And Thomas is not alone in this tendency, is he? When we root our ultimate confidence for knowledge in ourselves – whether in our perceptions, our reasoning, or our intuition – when we root our epistemology ultimately in our own abilities, we often do the same thing Thomas does here: we judge ourselves too highly.
Because every one of us at the same time believes that other people’s perceptions, reasoning, and intuitions often lead them in very wrong directions. But we rarely doubt our own perceptions, reasoning, or intuitions.
We have all seen people we know personally totally mis-perceive things going on around them. We have all listened to people explain their reasoning to us, and we could see terrible flaws in their reasoning that they themselves did not see. We have all known people whose flawed intuitions about what was true led to all sorts of problems in their lives.
And yet most of us rarely consider that we could be making the same mistakes. We so rarely doubt our own perceptions. We so rarely doubt our own reasoning. We so rarely doubt our own intuitions.
There’s no rational reason for assuming we are so superior to others. And so, when we place our ultimate confidence for knowledge in our own abilities, one of the first things that goes wrong is that we judge ourselves too highly.
But then, right on the heels of that, one of the second things we often do is that we also judge others too lowly.
Consider Thomas again. Thomas has at least eleven people – ten of the disciples and Mary Magdalene – telling him what they saw on that first Easter Sunday. And he dismisses it. With no evidence against them, and though he has known them personally for years, he judges their testimony as unreliable.
And we often do the same thing, don’t we? Particularly when someone disagrees with us, or tells us something we don’t want to hear, we automatically, without even thinking about it, begin to disregard their perceptions, their reasoning, and their intuitions. Without a thought we usually assume that we are right, and they must be wrong … and maybe dumb too.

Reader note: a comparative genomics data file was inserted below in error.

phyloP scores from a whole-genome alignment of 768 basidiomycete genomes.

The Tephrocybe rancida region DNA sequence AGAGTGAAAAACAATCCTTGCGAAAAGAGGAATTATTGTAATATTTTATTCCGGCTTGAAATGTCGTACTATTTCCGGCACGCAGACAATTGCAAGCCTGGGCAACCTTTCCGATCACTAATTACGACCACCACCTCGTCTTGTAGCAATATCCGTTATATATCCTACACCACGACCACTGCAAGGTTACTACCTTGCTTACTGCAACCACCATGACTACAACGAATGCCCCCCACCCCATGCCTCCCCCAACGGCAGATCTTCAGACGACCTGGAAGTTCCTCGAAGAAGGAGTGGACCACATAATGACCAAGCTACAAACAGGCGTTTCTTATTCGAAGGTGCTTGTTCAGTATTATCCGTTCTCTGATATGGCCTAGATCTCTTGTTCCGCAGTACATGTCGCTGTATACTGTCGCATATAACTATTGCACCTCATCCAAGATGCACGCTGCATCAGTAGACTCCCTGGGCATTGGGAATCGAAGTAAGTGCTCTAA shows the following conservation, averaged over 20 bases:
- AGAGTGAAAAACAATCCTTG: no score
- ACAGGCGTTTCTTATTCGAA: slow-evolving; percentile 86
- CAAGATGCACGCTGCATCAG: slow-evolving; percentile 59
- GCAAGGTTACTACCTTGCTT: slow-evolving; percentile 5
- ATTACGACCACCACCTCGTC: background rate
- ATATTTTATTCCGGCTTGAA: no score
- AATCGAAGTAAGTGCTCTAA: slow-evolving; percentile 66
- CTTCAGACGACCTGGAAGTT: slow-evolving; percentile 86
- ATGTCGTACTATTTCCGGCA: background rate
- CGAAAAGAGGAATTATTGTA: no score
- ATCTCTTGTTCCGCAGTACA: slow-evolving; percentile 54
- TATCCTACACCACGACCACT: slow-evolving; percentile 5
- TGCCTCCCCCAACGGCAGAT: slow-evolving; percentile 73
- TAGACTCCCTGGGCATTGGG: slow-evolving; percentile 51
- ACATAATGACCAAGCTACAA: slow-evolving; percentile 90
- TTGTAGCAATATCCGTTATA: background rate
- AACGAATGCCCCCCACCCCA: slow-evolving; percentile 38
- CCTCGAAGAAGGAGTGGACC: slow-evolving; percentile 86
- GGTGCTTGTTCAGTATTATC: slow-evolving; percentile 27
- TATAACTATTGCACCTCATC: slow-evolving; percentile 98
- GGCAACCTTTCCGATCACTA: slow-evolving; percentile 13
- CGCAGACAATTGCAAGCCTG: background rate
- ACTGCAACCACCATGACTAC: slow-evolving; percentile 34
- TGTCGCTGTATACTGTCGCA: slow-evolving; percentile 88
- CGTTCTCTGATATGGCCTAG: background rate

And before we hold that kind of skepticism up as a virtue, we need to admit that when we do that, we are being remarkably selective.
Because almost everything you and I know, we know by testimony.
Iain Provan points out that one obvious place we see this is history. Anything we know about the past depends on testimony from others. If we want to know about anything that has happened before we were born, we need to rely on the oral or written testimony of those who saw it. Then, if it is distant enough, we often rely on additional testimony from later writers about the original testimony. Then we receive contemporary testimony from current teachers or authors as we ourselves learn about those historical events. Even when such knowledge is supplemented by something like archeology, those archeologists can only interpret what they find by relying on the testimony of other archaeologists on what they have found, so that they can accurately place and interpret the artifacts they discover. From beginning to end, to know anything about history relies on us accepting not the data from our own senses, but the testimony of others. [Provan, in Biblical History, 39]